[rfc-i] On Authors, Contributors, Editors, and overload.
touch at isi.edu
Tue Sep 20 11:06:15 PDT 2011
A note below...
On 9/20/2011 10:56 AM, Fred Baker wrote:
> On Sep 20, 2011, at 2:47 AM, Olaf Kolkman (Acting RFC Series Editor) wrote:
>> * Contributing Authors
>> An RFC may include a Contributing Authors section, listing those
>> contributors who deserve significant credit for the document
>> * Contributors
>> As an alternative to the strict-format "Contributing Authors"
>> section RFC writers may opt to use a Contributors section. The
>> Contributors section may contain free floating text and is also
>> intended to credit major contributors to the content.
>> * Acknowledgements
>> The body of an RFC may include an Acknowledgements section. An
>> Acknowledgments section may explain scope and nature of
>> contributions. It may also specify affiliations.
> Thanks for doing this. I think it's helpful.
> I note the "MAY" on the "Contributing Authors" section. That seems
> as it should be; if folks really really want to have one, they won't
> get their hands slapped for including it.
> I do scratch my head on the rationale for the "Contributing Authors"
> section, however, given the existence of the "Contributors" section that
> the editor has the option of formatting identically.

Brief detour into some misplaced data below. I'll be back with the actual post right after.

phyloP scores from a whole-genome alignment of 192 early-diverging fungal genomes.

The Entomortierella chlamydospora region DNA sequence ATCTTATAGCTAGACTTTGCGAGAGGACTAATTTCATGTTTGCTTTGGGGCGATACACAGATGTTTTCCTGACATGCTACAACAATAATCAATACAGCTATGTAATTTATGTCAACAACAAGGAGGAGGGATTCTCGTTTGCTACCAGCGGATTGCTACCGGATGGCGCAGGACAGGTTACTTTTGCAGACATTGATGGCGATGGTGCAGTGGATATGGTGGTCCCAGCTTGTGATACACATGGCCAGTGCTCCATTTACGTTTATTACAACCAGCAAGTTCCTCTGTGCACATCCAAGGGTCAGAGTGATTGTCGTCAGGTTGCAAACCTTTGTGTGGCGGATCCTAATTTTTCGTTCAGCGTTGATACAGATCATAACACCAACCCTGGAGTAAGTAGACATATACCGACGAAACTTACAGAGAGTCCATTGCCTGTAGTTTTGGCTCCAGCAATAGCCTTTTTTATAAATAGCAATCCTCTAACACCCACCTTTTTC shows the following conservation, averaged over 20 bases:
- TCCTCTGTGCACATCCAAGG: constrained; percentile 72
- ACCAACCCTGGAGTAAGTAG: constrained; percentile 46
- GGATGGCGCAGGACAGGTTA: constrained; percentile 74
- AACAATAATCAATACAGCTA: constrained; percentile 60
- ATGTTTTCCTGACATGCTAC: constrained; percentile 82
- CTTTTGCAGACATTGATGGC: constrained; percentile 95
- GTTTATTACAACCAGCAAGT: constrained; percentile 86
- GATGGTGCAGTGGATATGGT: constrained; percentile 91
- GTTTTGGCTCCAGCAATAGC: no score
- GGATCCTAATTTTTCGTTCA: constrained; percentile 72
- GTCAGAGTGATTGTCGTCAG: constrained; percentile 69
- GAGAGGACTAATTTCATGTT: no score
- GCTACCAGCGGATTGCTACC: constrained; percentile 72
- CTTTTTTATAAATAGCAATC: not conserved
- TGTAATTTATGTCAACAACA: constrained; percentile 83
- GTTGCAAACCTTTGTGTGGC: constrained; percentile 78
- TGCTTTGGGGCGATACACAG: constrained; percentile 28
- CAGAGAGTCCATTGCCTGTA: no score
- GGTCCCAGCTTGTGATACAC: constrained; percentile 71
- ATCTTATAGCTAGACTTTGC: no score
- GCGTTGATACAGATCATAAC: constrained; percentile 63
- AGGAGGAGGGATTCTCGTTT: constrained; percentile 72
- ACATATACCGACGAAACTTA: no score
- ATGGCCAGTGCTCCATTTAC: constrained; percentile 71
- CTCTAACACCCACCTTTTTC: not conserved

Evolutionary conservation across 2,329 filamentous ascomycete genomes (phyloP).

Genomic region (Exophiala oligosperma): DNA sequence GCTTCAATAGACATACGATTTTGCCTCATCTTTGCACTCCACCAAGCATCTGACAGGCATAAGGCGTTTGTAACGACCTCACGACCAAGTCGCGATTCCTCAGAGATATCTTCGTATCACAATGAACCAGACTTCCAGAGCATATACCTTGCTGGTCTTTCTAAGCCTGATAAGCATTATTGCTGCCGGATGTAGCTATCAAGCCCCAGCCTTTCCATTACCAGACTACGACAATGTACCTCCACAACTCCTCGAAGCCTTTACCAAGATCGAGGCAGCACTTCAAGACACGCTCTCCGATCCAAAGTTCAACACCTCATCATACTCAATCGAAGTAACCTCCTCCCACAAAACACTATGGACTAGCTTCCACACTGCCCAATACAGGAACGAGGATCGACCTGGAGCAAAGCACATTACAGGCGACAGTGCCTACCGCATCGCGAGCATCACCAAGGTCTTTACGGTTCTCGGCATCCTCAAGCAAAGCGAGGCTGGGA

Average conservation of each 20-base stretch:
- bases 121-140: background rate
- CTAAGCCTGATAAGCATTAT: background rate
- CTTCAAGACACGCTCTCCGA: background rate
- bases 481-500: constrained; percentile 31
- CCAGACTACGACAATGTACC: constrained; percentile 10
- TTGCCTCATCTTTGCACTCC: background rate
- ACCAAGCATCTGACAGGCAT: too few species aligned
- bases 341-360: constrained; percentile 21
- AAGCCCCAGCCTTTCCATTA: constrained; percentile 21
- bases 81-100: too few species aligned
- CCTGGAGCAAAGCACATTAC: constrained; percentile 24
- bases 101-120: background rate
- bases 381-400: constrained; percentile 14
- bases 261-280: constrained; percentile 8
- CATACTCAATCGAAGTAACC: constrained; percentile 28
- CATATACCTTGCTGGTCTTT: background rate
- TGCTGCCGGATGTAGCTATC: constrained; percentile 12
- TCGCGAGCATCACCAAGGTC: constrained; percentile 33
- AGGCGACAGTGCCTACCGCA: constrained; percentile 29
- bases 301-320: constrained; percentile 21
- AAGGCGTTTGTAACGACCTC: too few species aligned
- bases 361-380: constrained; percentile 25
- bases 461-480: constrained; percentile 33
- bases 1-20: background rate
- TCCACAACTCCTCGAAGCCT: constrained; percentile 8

I think this evolved out of a few different paths:
- a perceived need to strictly adhere to the 5-author rule
- authorship issues that arise when documents are merged or
the result of large design teams
Acks are to provide credit to those who gave feedback, or for specific
ideas - for those who did not contribute extended text.
Contributors are to provide credit for those who contribute extended
text, as is often the case with large FAQs or BCPs.
Contributing Authors is a cookie to those who were left off the Author
list due to a process issue.
For those of us who can go to IETFs regardless of how many drafts we do
or don't write, this may seem unimportant. However, others sometimes
need to point to something more than "contributor" to justify travel to
their organizations. Including contact info there is more than a matter
of POC; it may be what the supporting organizations expects as a 'nod'
to their authorizing travel.
It seems a useful distinction where documents decide it's necessary, but
otherwise harmless to the overall process AFAICT.
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